Rostraver family helps Monessen troop build on Scouting tradition
Monessen Boy Scout Troop 1510 may be a small unit, but it functions like a big, happy family.
Scoutmaster John Leavor of Rostraver said the scouts in the group, frequently accompanied by their parents, have been an inseparable team.
A lifelong outdoorsman, Leavor said he has benefited from many bonding experiences with his children thorough Scouts and has made many friendships that have enhanced his life and that of his wife and their three scouting sons.
Never a Scout himself, Leavor has held several leadership roles in the organization since 1993.
He has been scoutmaster of Troop 1510 for the last three years and has been with the group since 1998.
Leavor's wife, Cathy, has been an officer along with her husband for the same amount of time.
She is the Troop 1510 treasurer.
The Leavors' youngest child, Sean, 18, completed his Eagle Scout project last month and is waiting for final approval to reach the highest rank in Scouts.
His 18th birthday on May 31 marked his last day with Troop 1510.
"I want to be a leader of the troop eventually," he said.
For his project, Sean Leavor directed the refurbishment of a welcome area at Cedar Creek Park in Rostraver that features the names of Westmoreland County Parks and elected officials in the area.
Sean Leavor's two older brothers -- Kevin, 25, and Gary, 22 -- became Eagle Scouts, and their parents were there every step of the way.
Troop 1510 features scouts from Monessen and surrounding areas.
The troop members are Joe Carter, 13, of Belle Vernon; Jordan Bolden, 13, of Monessen; Logan Booher, 13, of Belle Vernon; Alec Tesznar, 12, of Monessen; and Sam McCreary, 11, of Belle Vernon.
The troop's trademark is tackling community projects, John Leavor said.
For the last six years, the kids have taken care of a large flower bed at the Monessen welcome sign, along Route 906, on the city's outskirts.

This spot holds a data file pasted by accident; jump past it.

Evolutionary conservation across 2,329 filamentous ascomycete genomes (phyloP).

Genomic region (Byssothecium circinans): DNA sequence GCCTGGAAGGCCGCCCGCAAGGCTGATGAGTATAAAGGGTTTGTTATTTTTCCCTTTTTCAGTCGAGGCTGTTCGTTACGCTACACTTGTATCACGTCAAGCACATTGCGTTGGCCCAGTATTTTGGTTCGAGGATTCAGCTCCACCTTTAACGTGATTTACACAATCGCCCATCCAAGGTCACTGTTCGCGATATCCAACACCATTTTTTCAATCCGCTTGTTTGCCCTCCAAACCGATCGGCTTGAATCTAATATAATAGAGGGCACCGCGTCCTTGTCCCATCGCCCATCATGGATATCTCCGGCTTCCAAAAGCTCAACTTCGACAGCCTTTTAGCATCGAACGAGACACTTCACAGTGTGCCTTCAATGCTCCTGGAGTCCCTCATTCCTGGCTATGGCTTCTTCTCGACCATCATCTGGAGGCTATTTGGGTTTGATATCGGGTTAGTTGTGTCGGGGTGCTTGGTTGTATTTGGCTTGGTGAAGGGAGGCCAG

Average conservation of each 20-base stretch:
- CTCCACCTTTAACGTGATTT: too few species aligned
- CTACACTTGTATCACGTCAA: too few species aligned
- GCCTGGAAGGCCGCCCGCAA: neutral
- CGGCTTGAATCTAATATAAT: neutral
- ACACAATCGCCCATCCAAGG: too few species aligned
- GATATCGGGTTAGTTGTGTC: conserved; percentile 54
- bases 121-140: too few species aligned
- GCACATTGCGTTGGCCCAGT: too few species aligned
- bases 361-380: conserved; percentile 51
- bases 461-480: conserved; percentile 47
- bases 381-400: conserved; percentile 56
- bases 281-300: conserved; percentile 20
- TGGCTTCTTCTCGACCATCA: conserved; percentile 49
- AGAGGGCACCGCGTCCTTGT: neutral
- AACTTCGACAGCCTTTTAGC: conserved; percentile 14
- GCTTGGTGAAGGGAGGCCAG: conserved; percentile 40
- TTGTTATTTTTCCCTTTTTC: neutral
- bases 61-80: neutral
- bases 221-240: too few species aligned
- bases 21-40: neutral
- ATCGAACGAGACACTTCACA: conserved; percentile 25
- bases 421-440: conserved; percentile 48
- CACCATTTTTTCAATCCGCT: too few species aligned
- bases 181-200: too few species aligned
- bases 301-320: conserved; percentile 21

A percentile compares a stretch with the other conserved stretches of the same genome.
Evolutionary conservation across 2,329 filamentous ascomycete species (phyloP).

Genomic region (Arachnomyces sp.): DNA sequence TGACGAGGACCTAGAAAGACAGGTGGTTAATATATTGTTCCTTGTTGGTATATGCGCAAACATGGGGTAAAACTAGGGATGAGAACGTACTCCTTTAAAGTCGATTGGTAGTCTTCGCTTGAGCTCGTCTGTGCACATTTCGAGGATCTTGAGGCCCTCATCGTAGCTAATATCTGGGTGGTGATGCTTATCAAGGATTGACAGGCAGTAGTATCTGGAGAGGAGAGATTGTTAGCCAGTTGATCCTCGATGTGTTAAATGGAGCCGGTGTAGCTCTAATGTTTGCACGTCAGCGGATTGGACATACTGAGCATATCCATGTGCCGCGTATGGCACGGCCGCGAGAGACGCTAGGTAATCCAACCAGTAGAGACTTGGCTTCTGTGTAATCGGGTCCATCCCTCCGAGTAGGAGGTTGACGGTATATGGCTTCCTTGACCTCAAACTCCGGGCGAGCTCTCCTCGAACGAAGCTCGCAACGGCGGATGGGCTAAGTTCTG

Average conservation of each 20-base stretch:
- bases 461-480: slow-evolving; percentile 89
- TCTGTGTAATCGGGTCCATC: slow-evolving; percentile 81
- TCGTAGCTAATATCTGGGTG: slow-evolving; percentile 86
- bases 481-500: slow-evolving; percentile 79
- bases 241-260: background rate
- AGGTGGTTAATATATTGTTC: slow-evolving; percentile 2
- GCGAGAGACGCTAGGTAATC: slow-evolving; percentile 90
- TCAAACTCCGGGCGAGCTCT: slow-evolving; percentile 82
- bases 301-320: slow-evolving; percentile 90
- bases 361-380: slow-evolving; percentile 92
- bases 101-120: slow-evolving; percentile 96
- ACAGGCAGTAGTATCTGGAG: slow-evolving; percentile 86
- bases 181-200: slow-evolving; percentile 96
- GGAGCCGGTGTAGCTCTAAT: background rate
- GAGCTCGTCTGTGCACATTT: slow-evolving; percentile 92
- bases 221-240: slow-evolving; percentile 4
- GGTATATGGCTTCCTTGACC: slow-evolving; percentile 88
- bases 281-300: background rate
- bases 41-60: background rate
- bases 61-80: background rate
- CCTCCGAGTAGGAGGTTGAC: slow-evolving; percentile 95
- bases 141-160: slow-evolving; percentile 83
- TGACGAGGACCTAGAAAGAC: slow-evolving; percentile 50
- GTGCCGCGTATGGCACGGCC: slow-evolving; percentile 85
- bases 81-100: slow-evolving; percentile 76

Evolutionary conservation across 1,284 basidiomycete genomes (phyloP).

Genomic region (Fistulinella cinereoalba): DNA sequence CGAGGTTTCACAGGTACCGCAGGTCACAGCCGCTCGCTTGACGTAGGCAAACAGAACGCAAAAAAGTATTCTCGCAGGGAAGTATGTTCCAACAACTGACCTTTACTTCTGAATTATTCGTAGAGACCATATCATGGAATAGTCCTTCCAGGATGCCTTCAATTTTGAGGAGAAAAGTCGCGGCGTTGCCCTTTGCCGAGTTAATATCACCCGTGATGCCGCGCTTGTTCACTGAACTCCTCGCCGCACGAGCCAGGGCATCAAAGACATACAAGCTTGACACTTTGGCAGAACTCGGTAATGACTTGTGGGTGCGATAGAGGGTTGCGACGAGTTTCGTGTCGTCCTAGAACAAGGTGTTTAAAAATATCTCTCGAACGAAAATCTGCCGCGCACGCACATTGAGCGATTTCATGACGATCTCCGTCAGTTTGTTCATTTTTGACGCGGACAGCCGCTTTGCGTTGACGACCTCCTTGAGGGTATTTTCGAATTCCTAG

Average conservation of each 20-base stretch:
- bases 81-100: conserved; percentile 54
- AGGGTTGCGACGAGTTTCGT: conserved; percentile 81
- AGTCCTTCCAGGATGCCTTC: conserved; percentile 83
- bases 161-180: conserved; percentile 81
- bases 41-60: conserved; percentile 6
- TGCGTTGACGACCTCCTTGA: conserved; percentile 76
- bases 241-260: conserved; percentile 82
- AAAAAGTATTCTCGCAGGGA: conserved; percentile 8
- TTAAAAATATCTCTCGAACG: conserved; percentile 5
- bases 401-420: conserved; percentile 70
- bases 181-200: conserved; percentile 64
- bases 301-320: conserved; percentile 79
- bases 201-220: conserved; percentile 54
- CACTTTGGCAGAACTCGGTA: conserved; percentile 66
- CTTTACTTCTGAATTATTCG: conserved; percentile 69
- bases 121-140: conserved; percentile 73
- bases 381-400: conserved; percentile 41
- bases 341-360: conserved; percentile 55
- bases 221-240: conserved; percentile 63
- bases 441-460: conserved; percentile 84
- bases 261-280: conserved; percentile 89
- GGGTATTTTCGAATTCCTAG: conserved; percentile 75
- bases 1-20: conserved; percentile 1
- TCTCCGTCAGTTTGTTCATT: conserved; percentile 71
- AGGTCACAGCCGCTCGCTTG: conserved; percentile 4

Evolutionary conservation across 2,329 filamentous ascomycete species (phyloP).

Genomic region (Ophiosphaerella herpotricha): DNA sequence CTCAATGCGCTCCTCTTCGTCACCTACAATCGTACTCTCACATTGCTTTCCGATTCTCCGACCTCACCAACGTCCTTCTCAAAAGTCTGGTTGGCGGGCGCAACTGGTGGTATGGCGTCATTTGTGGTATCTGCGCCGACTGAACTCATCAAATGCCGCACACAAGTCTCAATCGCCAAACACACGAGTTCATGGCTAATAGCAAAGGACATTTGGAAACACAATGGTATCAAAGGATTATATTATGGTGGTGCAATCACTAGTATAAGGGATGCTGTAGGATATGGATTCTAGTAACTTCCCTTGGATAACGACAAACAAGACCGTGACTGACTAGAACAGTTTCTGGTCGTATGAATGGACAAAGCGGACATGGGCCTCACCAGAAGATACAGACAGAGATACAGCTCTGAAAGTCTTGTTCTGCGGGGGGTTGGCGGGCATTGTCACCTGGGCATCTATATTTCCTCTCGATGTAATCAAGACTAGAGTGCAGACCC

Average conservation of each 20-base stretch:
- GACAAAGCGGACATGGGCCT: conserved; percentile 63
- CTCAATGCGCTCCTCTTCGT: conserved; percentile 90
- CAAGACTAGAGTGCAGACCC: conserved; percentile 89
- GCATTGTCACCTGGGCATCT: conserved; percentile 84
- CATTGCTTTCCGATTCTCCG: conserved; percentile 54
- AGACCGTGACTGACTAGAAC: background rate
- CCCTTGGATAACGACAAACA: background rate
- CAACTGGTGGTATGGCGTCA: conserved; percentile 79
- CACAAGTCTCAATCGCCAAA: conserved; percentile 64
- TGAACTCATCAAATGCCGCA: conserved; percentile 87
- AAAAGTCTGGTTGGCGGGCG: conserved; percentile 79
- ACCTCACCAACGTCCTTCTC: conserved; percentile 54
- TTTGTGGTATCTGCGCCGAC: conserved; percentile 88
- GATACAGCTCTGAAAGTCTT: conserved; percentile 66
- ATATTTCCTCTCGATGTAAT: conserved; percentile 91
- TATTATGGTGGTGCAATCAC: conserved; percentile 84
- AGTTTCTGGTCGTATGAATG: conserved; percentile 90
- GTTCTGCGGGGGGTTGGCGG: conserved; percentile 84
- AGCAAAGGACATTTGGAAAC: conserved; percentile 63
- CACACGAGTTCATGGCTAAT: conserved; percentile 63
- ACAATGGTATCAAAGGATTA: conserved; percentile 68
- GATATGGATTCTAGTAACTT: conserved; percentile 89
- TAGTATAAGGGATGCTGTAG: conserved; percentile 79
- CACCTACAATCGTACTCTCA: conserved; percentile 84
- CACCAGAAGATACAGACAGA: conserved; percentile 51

Earlier this month, they planted hundreds of flowers and did landscaping there.
Each year from mid-May to mid-October, the troop members serve as the site's groundskeepers.
This past week, Troop 1510 put up American flags for Memorial Day in downtown Monessen and took them down the evening of the holiday.
The troop has also consistently been involved in holiday parades and dedication services.
And its members have traveled together to many scouting functions outside of the Mid-Mon Valley.
But, the impact they make on their local communities is what is most important, the troop leaders said.
"They're doing something that gives them positive feedback," John Leavor said. "It also gives them pride in what they're doing ... something to celebrate holidays or make the town look better. We do this as a community service.
"They develop partnerships and learn how to work together and live together as a group."
John and Cathy Leavor said the time they have spent in Scouts has been invaluable.
"I have nothing against sports, but if you are in sports, what are you doing with your kid• You're sitting up there in the stands watching, saying, 'Go, go, go!'" John Leavor said. "If you're in Boy Scouts, you can work right along your son, or other kids, and teach them skills."
John Leavor said the Scouts are mostly in charge of Troop 1510.
"The kids plan the meetings. They run the meetings. We are there in support," he said of the adults. "That's the way the Boy Scouts are supposed to be run. It is a boy-run organization. They come up with projects. If they need us to help, that's fine."
John Leavor said declining population has translated into smaller Scout troops locally.
"There used to be four or five troops in Monessen alone at one time. You're talking in like the '50s," he said, adding that Troop 1510 was established in 1948.
But, having a smaller group means more focus on each individual, he added.
"I get a great feeling of satisfaction that I can watch these boys grow and become better persons," the scoutmaster said.
John Leavor said he is always looking forward to sharing that next breakthrough moment with a Scout.
"Some of the kids, it takes them a whole week to figure out what you're trying to tell them," he said. "Once they get it, you see that look in their eyes ... to me, that's the greatest feeling I can have."